About Me

Hi there! My name’s Leslie. I’ve been an EFL Teacher since 1998 or 1999—although it actually seems like much longer!

I’m Australian and I started out in EFL at a Chinese community school on Saturdays (actually, that was in ‘98, I think!) with kids who were mostly bilingual, but took extra classes in English and other subjects because (a) their parents were Chinese and thought that 100 extra hours of study a week would do their kiddies good, and (b) the parents were worried about only speaking Cantonese or Hokkien or Mandarin at home.

I liked that gig. It helped pay for my way through uni (second time round when I was studying Arts). It made me realise how much I love both teaching and language.

When I was first at uni I studied Environmental Engineering :shock:, but dropped out after just three semesters. Before setting off on that particular ill-fated journey, I naturally informed my high school teachers what I intended to study. Almost all of them (except maybe my Engineering Science teachers!) looked at me really quizzically. My English teacher said “You should read Satre”. My history teacher said “Really? I don’t think so. Something involving people and relationships, surely?” And my science teacher said “Engineering? :???: No. You’re a teacher”.

And sure enough, here I am! Now I’m even training teachers! Too funny. The value of vantage point, eh.

So, yeah, I ended up back at at uni doing Arts in my mid-20s and soon got involved with linguistics and language teaching! While I was doing that degree, I met and became quite good friends with a French exchange student who was always asking me about aspects of English. We were forever discussing and dissecting language (I was studying French at the time, too).

That was when I decided to really leap into EFL. I remember sitting around with her one day and I just grabbed the newspaper and said “Y’know what, I’m going to look for a job teaching English!” And as luck would have it, there was a part-time opening at a suitably cowboy (and now, unsurprisingly, defunct) outfit in downtown Sydney.

I don’t know how true it is, but I once heard that in NSW (i.e. the state of New South Wales) a certain maximum percentage of your staff (like one in 20 or something) can be pre-CELTA/Trinity (Read: unqualified)! Presumably – IF that rule is true – there must be some kind of stipulation that this person attains a basic level of training within X amount of time. Dunno. Irrelevant to me now anyway.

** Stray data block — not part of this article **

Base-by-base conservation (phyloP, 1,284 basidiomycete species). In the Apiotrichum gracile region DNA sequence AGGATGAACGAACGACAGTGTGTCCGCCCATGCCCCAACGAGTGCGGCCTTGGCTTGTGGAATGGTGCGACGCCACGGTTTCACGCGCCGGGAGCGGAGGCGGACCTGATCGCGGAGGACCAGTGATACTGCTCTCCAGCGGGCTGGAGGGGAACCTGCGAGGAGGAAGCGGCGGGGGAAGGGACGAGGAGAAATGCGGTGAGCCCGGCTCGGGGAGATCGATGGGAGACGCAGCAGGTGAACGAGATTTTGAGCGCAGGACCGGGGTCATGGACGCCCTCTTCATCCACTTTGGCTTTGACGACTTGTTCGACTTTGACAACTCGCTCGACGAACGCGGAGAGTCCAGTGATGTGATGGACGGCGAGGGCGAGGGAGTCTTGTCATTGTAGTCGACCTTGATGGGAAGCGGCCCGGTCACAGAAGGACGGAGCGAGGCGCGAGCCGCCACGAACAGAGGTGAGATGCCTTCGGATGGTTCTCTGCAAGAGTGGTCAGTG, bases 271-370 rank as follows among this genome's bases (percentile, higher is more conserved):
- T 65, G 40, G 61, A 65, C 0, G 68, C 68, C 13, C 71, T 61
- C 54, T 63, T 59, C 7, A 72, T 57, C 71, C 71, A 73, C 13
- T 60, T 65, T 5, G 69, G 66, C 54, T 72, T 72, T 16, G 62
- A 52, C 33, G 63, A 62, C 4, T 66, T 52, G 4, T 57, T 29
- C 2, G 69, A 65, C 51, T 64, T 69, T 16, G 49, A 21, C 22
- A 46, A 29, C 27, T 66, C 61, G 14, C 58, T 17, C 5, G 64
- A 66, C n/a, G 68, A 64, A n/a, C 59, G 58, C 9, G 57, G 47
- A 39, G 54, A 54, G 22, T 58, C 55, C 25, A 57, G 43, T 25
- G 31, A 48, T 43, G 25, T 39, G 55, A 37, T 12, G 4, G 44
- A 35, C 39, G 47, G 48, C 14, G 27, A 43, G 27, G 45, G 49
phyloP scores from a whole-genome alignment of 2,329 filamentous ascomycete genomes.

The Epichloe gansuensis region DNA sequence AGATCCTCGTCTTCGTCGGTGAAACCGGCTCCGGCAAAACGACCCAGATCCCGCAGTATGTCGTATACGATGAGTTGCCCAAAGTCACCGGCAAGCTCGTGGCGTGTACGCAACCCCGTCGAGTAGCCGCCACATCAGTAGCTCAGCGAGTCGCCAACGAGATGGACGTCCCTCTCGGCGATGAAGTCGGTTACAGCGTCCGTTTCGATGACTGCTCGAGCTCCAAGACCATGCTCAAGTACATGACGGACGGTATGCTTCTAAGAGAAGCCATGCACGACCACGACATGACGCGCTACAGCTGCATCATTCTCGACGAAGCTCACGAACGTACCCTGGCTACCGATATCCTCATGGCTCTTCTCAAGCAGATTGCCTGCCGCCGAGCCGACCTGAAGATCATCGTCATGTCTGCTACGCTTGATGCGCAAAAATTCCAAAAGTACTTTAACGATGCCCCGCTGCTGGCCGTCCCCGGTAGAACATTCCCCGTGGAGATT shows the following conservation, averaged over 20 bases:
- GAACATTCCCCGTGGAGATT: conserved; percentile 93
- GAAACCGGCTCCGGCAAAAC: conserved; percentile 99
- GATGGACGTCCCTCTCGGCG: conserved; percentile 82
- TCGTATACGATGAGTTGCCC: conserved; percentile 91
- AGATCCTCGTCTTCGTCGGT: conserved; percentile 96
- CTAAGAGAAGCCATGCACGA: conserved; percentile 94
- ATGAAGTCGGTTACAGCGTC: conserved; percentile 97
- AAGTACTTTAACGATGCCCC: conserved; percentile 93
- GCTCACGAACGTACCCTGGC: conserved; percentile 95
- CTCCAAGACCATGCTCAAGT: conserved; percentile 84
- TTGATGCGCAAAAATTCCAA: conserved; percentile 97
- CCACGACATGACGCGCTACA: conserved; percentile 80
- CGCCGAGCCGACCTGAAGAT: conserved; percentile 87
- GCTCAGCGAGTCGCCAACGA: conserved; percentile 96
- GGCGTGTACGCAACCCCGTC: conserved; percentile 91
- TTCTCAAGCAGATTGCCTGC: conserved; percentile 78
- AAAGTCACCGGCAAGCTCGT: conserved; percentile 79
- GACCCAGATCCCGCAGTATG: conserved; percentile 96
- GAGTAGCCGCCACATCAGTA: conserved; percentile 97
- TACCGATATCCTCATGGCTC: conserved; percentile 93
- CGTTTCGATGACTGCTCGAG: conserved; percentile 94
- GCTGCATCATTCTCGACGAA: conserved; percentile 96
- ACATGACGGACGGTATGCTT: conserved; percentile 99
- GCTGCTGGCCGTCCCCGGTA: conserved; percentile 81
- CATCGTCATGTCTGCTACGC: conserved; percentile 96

But that’s how I got started.

And, frankly, it was so duck to water that I owe the Director of Studies a HUGE debt of gratitude for taking a chance on me. I have no idea why she hired me; there has never been any shortage of even minimally-qualified EFL teachers in Sydney to my knowledge. It’s a mystery, but one that I’m grateful of.

Since then I’ve mostly worked in Sydney, but did two years in England (London) and two years in Japan (Kochi).

I’ve worked with so many awesome people over the years from whom I’ve learnt so much I’m not sure it would be fair to start listing names because I’d be bound to pass over somebody. Maybe one day.

I’ve done most of the things you end up doing if you stay in this game long enough: General English (of course), Exam classes (FCE, CAE, IELTS, TOEFL, etc), Business English, Private lessons in people’s homes, One-to-One corporate tutoring, elementary school teaching, junior high school teaching, study-tours for teenagers, etc.

And teacher training, of course.

I got my first start down that track in about 2004, I think. I was working for a company that runs a CELTA/Trinity-like 4-week full-time course and then offers the trainees who pass jobs in their franchised schools abroad. That was good. I was brought in as an Teaching Practice Tutor, watching lessons and giving feedback and then helping set up whoever was teaching the next day.

Then I was asked to run a couple of inservice courses for experienced English teachers from other countries. The course I was given wasn’t much chop so I redesigned it.

Workshops, of course. Lots of workshops on things like “Using Coursebooks Effectively,” “Teaching Phonology,” “Writing Skills,” “Syllabus Planning and Assessment” and so on.

Teaching a CELTYL-like course (Certificate in English Language Teaching To Young Learners) to regular trainees as well as experienced elementary school teachers on “inservice tours.”

I don’t know… lotsastuff.

Qualifications (in the event that you’re interested): Bachelor of Arts (Art History, Anthropology, Semiotics), CELTA, DELTA, Master of Arts Applied Linguistics (Language Program Management).

Blah blah blah.

Not trying to downplay it. I’m really proud of what I’ve accomplished and the number of people I’ve helped over the years. It just doesn’t make for especially interesting reading, in my opinion. But that’s what an “About Me” page is all about, I guess, innit?

If you’ve read this far, you’re a champion.

Any questions, you can always reach me via My Contact Form.

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